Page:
The former board member Karl-Gerhard Seifert, who was most recently responsible for the Pharma (GB L) and Agriculture (GB C) divisions, gave a critical opinion in an article published in 2008:

“The beneficiaries of the break-up were not - as is repeatedly claimed - the Hoechst shareholders, but rather private equity funds and competing companies who were sometimes able to get good bargains. Today many people ask themselves: How did all this happen? "

“The answer is very simple, even if many people dislike it: (almost) everyone was for it. The shareholders, i.e. the owners, represented on the supervisory board, thought these visions were great. The employees and the trade union, represented on the supervisory board with equal representation, could not escape the visionary ideas and agreed, sometimes with mixed feelings, as they later said. "

- from CHEMmanager

A neutral scientific discussion of the restructuring of Hoechst AG has now appeared. In retrospect 150 years after it was founded, there are critical voices about the breaking up of a global German corporation.


  • Ernst Bäumler: The red factory. Family history of a global company . Piper, 1988, ISBN 3-492-10669-2 .
  • Ernst Bäumler: A Century of Chemistry . With prefaces by Friedrich Jähne (Chairman of the Supervisory Board of Hoechst AG) and Karl Winnacker (Chairman of the Board of Management of Hoechst AG); with two contributions by Gustav Ehrhart and Volkmar Mutesius ; and excerpts from Karl Winnacker's speech on March 27, 1953 on the occasion of the first Extraordinary General Meeting of Hoechst AG. With color photos by Rudi Angenendt and an envelope made of acetate foil. Econ Verlag, Düsseldorf 1963 (published on the 100th anniversary of Hoechst AG).
  • Ariane Berthoin Antal, Meinolf Dierkes, Camilla Krebsbach-Gnath, Ikujiro Nonaka: The transformation of Hoechst to Aventis. Two -part case study by the WZB , European Case Clearing House No. 302-031-1 ( Memento from February 20, 2009 in the Internet Archive ) (PDF; 242 kB) and 302-032-1 ( Memento from February 20, 2009 in the Internet Archive ) (PDF; 339 kB), Berlin 2003
  • Carl Groß: The development of industry and trade in Höchst . In: Magistrat der Stadt Höchst am Main (Ed.): Höchst am Main . Höchst am Main 1925, p. 46-52 .
  • Stephan H. Lindner: Hoechst. An IG Farben plant in the Third Reich. CHBeck, 2005, ISBN 3-406-52959-3 (Weblink: Review by Johannes Bähr in: sehepunkte 7 (2007), No. 3, PDF file )
  • Wolfgang Metternich: Chronicle of the Hoechst color works - A German company history. PDF with extensive bibliography ( Memento from January 24, 2011 in the Internet Archive )
  • Ernst-Josef Robiné: Stories from the red factory. Of chicken killers, rams and slackers . SocietätsVerlag, Frankfurt am Main 2008, ISBN 978-3-7973-1095-8 .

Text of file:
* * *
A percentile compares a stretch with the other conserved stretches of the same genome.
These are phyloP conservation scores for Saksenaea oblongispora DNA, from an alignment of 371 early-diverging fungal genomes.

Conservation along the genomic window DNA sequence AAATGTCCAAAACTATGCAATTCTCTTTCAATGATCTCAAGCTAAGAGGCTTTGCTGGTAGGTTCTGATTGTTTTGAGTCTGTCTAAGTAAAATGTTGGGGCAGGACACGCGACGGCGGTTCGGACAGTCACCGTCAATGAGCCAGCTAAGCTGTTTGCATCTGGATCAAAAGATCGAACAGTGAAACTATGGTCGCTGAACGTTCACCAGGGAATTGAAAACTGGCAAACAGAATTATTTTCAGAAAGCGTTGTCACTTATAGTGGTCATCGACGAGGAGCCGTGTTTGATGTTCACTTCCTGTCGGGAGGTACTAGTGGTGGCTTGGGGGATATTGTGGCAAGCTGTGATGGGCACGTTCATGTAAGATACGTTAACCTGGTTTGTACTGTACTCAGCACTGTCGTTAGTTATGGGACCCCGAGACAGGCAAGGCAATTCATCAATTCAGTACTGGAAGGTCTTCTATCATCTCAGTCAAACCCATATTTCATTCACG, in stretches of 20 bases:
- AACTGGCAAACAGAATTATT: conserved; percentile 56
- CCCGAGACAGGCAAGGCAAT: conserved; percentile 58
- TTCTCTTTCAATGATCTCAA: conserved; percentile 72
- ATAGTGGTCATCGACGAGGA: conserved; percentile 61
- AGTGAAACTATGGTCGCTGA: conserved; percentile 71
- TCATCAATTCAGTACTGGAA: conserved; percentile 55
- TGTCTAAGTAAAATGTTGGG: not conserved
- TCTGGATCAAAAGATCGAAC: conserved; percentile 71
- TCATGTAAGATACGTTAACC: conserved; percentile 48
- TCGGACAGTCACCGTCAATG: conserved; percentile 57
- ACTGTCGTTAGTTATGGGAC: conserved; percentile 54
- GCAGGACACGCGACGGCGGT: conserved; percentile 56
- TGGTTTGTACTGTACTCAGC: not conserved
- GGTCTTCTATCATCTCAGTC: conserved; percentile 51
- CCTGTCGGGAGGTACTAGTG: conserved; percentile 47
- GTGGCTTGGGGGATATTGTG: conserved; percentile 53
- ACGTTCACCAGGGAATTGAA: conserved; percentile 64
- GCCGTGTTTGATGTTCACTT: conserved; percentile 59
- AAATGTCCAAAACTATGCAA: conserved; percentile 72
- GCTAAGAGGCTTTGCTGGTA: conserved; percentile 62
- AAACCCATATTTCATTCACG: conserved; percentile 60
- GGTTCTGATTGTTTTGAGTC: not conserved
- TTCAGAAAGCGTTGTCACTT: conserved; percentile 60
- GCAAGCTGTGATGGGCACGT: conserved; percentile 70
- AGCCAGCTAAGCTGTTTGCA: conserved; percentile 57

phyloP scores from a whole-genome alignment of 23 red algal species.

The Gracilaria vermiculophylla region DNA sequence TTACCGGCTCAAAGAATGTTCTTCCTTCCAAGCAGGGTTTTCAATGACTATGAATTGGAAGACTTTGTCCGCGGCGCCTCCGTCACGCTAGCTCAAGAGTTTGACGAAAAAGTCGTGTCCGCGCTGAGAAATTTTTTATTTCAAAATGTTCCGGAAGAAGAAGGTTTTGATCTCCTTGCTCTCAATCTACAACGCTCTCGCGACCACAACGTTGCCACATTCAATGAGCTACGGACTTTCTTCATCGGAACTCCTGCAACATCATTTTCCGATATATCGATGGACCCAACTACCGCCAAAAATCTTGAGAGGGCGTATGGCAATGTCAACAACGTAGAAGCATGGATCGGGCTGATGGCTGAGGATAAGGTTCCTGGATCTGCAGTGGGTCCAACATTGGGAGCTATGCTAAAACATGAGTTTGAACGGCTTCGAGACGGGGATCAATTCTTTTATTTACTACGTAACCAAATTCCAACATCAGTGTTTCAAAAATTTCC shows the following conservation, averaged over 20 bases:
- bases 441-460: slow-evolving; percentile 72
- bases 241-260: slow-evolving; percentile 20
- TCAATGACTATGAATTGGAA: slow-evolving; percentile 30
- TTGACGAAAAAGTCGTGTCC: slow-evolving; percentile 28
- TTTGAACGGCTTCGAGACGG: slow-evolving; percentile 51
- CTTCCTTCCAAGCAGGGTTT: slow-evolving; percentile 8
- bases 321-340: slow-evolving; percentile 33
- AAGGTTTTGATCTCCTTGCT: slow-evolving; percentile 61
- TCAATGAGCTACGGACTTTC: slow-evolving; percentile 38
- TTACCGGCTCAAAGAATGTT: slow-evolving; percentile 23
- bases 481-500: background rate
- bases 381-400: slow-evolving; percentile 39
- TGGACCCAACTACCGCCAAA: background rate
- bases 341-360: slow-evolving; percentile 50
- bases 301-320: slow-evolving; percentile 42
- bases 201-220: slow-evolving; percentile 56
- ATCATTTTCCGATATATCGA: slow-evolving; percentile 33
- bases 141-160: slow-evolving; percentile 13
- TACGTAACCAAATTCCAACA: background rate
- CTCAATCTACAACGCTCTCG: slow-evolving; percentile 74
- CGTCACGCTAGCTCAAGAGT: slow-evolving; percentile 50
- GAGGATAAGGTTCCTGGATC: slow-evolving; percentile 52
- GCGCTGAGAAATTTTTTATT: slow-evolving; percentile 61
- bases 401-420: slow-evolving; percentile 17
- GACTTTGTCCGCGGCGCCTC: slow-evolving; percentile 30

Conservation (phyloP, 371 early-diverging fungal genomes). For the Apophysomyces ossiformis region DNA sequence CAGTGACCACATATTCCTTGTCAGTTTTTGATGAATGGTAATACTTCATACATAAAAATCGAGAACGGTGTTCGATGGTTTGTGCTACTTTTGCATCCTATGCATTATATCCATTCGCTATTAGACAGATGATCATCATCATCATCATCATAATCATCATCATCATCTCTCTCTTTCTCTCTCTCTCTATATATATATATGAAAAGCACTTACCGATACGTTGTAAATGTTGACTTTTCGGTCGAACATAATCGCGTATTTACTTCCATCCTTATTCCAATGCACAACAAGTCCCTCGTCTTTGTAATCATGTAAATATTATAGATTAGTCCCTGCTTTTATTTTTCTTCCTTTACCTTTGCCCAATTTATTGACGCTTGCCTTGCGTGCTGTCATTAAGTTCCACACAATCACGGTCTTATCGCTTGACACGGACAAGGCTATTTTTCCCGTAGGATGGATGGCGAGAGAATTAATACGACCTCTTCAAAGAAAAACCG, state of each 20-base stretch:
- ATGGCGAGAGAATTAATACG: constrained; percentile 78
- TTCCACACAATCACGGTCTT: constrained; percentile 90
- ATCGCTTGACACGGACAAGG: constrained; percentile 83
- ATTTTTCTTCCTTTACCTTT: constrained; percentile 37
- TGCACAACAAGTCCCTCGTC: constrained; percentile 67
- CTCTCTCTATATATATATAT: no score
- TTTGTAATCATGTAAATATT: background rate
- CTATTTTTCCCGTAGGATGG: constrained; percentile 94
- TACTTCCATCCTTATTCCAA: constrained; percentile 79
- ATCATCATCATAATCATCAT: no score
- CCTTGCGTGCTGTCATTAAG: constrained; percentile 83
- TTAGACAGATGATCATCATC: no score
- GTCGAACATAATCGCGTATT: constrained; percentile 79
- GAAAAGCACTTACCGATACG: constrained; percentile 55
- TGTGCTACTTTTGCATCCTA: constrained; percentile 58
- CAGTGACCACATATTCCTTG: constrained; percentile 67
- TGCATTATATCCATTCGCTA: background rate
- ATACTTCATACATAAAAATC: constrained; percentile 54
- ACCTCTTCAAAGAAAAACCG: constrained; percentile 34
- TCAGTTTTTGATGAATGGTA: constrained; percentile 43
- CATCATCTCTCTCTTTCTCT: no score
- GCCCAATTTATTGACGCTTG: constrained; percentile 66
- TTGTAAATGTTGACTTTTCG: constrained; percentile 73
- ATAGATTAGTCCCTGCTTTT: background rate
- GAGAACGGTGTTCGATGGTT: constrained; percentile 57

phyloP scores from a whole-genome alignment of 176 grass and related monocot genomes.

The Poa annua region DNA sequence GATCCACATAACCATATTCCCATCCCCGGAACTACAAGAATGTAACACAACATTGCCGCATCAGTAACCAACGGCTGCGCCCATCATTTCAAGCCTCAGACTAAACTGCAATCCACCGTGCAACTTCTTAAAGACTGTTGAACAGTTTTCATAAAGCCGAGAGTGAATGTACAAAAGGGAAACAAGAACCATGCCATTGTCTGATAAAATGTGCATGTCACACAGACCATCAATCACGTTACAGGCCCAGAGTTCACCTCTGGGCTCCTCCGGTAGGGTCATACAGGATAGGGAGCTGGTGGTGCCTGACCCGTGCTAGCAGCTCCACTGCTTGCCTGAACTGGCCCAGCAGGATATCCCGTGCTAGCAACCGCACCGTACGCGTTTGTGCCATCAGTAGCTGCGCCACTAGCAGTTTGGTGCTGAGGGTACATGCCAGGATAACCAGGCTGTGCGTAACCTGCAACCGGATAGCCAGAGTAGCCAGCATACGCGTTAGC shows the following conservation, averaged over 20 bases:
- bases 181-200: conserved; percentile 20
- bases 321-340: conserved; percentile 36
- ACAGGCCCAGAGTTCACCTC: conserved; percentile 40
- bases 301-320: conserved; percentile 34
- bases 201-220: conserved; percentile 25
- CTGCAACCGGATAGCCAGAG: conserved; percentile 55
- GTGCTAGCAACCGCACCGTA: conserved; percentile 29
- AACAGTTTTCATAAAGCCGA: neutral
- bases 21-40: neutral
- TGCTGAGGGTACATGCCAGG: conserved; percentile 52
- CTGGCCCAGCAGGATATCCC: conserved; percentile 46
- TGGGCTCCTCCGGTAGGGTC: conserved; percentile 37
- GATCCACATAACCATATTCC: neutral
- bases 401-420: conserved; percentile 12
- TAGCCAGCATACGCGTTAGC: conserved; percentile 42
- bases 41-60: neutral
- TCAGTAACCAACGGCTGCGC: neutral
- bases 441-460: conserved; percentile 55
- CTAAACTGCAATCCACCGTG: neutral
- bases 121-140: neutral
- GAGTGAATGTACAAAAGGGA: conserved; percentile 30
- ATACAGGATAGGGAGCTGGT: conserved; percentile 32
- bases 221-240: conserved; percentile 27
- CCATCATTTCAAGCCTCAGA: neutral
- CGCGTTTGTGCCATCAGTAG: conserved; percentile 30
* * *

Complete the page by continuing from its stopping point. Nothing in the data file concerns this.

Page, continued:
• Anna Elisabeth Schreier, Manuela Wex: Chronicle of Hoechst Aktiengesellschaft 1863–1988 . Frankfurt am Main 1990.
  • Karl-Gerhard Seifert: Goodbye Hoechst: Of experts, players and charlatans. Frankfurt am Main, 2018, ISBN 978-3-95542-321-6 .
  • Christoph Wehnelt: Hoechst - downfall of the German global corporation. Kunstverlag Josef Fink 2009, ISBN 978-3-89870-597-4

In addition to the specified works, the annual reports of Hoechst AG from 1984 to 1998 were also used for this article.


  • Günter Ederer: Shock therapy - how the Hoechst managers smash their group. Documentation, 45 min, first broadcast: January 12, 2000 on ARD (HR)

Web links

Commons : Historical pictures and documents about Hoechst AG  - collection of pictures, videos and audio files

References and comments

  1. ^ Sale of the Hoechst minorities to Aventis decided on December 22, 2004.
  2. ^ History of the Hoechster brand logo .
  3. Weltreisender in Chemie, Kurt Lanz, 1980, p. 42.
  4. Information on the Hoechst trademark  in the register of the German Patent and Trademark Office (DPMA) Trademark register No. 633916 from January 30, 1952, expires on January 30, 2002.
  5. Information on the Hoechst brand  in the register of the German Patent and Trademark Office (DPMA) Trademark register no. 842775 from August 31, 1966, different shades of blue such as royal blue, ultramarine or light blue were used as color variants. - This figurative mark has been maintained since 2006 by a "Hoechst GmbH Frankfurt".
  6. Three generations of Hoechster logos .
  7. Prof. Schmitz design for company emblems and Loriot stamps ( Memento from November 12, 2013 in the Internet Archive )
  8. ^ Frankfurter Allgemeine Zeitung of March 14, 1997.
  9. ↑ A lot of thoughts about a few lines: When companies set an example . Frankfurter Allgemeine Sonntagszeitung from March 1, 1998.
  10. ^ Trademark dispute about an unused trademark of Hoechst ( Memento from February 23, 2012 in the Internet Archive )
  11. Information on the Hoechst brand  in the register of the German Patent and Trademark Office (DPMA) Trademark register No. 302011062783 of November 18, 2011.